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WASHINGTON — While the first stimulus checks were distributed to some Americans this week, the Department of Veterans Affairs and the Treasury Department were still working on a method to get the financial support to many low-income and disabled veterans who would otherwise be left out.

Lawmakers and veterans organizations urged the departments to find a solution Wednesday, over a week since they first alerted the VA and Treasury that a “significant” number of disabled veterans and surviving family members may never receive the direct payments.

Their concern is for disabled or low-income veterans and surviving family members who receive monthly compensation from the VA but don’t file tax returns or benefit from Social Security.

The Internal Revenue Service is using the addresses or direct deposit information on file from Americans’ 2018 or 2019 tax returns to send the stimulus checks. For some, the VA payments are their only income. Those payments are not taxable, so the IRS lacks payment information for many veterans and families — potentially millions, advocates said.

The IRS attempted to fix the problem for veterans and other Americans who don’t typically file tax returns. The agency developed an online tool for non-filers to enter their payment information.

Lawmakers and veterans groups aren’t satisfied with the online tool as a final solution.

“This good move to begin assisting non-filers but should not be considered the complete fix,” said Joe Chenelly, national executive director of AMVETS. “There are many veterans, especially living in rural America, who do not have access to the Internet. There are many who will not know how to complete this form, or that the opportunity is available. There will still be wounded, injured and ill veterans left out even though they qualify. That is simply not acceptable.”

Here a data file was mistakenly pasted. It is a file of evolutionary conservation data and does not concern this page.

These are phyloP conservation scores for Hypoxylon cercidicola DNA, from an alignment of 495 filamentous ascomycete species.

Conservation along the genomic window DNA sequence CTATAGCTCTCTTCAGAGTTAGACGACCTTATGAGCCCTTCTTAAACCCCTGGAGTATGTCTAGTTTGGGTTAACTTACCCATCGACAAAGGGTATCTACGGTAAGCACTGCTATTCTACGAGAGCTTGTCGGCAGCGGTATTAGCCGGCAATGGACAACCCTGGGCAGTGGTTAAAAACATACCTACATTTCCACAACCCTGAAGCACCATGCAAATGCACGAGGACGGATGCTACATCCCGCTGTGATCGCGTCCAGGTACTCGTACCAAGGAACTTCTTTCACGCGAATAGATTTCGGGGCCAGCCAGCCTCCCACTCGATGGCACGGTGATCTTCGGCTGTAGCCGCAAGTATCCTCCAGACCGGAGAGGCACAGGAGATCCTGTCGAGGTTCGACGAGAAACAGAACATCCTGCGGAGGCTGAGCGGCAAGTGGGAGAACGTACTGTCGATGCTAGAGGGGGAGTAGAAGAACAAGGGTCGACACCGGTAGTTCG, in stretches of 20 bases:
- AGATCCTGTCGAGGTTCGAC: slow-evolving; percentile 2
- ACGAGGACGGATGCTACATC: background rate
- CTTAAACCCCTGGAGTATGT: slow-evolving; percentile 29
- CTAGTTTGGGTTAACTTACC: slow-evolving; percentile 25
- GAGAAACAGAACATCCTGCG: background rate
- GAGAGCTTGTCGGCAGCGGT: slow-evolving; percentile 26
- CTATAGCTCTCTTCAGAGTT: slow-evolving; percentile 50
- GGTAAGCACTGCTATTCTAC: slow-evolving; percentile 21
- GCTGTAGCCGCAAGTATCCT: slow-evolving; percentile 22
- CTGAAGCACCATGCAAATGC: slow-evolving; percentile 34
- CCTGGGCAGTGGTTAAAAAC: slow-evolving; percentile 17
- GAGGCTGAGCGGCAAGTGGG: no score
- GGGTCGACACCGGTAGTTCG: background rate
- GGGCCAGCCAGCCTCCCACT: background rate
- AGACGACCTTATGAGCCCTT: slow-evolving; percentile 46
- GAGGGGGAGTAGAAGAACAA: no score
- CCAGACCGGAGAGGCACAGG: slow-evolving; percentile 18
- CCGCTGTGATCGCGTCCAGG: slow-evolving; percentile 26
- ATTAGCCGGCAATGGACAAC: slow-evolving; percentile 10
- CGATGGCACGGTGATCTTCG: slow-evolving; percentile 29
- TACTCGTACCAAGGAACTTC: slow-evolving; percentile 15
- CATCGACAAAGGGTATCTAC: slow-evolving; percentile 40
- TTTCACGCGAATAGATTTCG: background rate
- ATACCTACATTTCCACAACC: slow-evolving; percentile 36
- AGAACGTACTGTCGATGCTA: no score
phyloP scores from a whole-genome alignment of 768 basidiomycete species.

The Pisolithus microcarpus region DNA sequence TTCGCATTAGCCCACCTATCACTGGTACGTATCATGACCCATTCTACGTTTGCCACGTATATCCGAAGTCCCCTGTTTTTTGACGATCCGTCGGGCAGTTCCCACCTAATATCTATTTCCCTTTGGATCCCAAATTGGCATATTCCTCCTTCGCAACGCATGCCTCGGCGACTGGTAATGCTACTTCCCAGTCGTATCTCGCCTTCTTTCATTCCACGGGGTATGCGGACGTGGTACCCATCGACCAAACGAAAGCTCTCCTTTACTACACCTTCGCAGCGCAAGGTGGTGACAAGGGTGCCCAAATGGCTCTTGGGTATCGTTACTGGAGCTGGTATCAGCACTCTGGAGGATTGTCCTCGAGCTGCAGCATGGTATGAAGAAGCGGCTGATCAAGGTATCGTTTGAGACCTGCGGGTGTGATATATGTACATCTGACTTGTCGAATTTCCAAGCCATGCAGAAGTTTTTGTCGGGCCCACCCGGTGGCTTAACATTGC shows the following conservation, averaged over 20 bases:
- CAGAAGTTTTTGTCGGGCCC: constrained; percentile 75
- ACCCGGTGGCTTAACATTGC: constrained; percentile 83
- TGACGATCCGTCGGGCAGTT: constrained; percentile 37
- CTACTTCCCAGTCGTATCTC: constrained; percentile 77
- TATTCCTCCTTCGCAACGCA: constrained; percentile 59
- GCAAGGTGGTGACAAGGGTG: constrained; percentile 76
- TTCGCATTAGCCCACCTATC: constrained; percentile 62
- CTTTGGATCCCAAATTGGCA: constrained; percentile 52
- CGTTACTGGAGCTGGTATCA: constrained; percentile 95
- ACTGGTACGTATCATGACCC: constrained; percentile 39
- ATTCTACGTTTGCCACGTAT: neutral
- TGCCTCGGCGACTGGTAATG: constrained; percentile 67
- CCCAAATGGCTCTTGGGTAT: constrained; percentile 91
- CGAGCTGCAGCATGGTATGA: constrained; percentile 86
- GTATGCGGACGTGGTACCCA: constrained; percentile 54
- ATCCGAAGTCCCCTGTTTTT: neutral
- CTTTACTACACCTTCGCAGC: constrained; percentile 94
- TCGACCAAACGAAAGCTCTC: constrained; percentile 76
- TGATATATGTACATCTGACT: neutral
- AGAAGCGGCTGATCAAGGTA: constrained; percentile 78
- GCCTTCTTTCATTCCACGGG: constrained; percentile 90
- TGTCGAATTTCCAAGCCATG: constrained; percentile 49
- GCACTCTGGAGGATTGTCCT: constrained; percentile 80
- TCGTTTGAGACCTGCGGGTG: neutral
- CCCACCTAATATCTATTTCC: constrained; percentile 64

The VA is referring veterans and families to the IRS tool until a solution is found.

“VA is working with Treasury and IRS on a process to ensure non-filing VA beneficiaries will automatically receive their economic impact payments without filing a tax return or filling out additional paperwork,” VA Press Secretary Christina Noel said.

Fifteen senators, both Republicans and Democrats, sent a letter this week to VA Secretary Robert Wilkie and Treasury Secretary Steven Mnuchin, urging them to let Congress know of any barriers preventing the departments from finding a solution.

“If left unchanged, this may impose a burden on our heroes, and many veterans may never receive the financial support they need and have earned,” the senators wrote.

Congress approved a $2 trillion stimulus package March 27. The bill, intended to jolt the economy, includes direct payments to Americans, expanded unemployment benefits, loans to small businesses and a lending program for companies hurt by the pandemic.

The legislation provides direct payments of $1,200 to many Americans. The payments will decrease for Americans earning more than $75,000, and payments end for individuals making more than $99,000. Married couples that collectively earn up to $150,000 will receive payments of $2,400. Families will receive an additional $500 per child.

wentling.nikki@stripes.com Twitter: @nikkiwentling

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Nikki Wentling has worked for Stars and Stripes since 2016. She reports from Congress, the White House, the Department of Veterans Affairs and throughout the country about issues affecting veterans, service members and their families. Wentling, a graduate of the University of Kansas, previously worked at the Lawrence Journal-World and Arkansas Democrat-Gazette. The National Coalition of Homeless Veterans awarded Stars and Stripes the Meritorious Service Award in 2020 for Wentling’s reporting on homeless veterans during the coronavirus pandemic. In 2018, she was named by the nonprofit HillVets as one of the 100 most influential people in regard to veterans policymaking.
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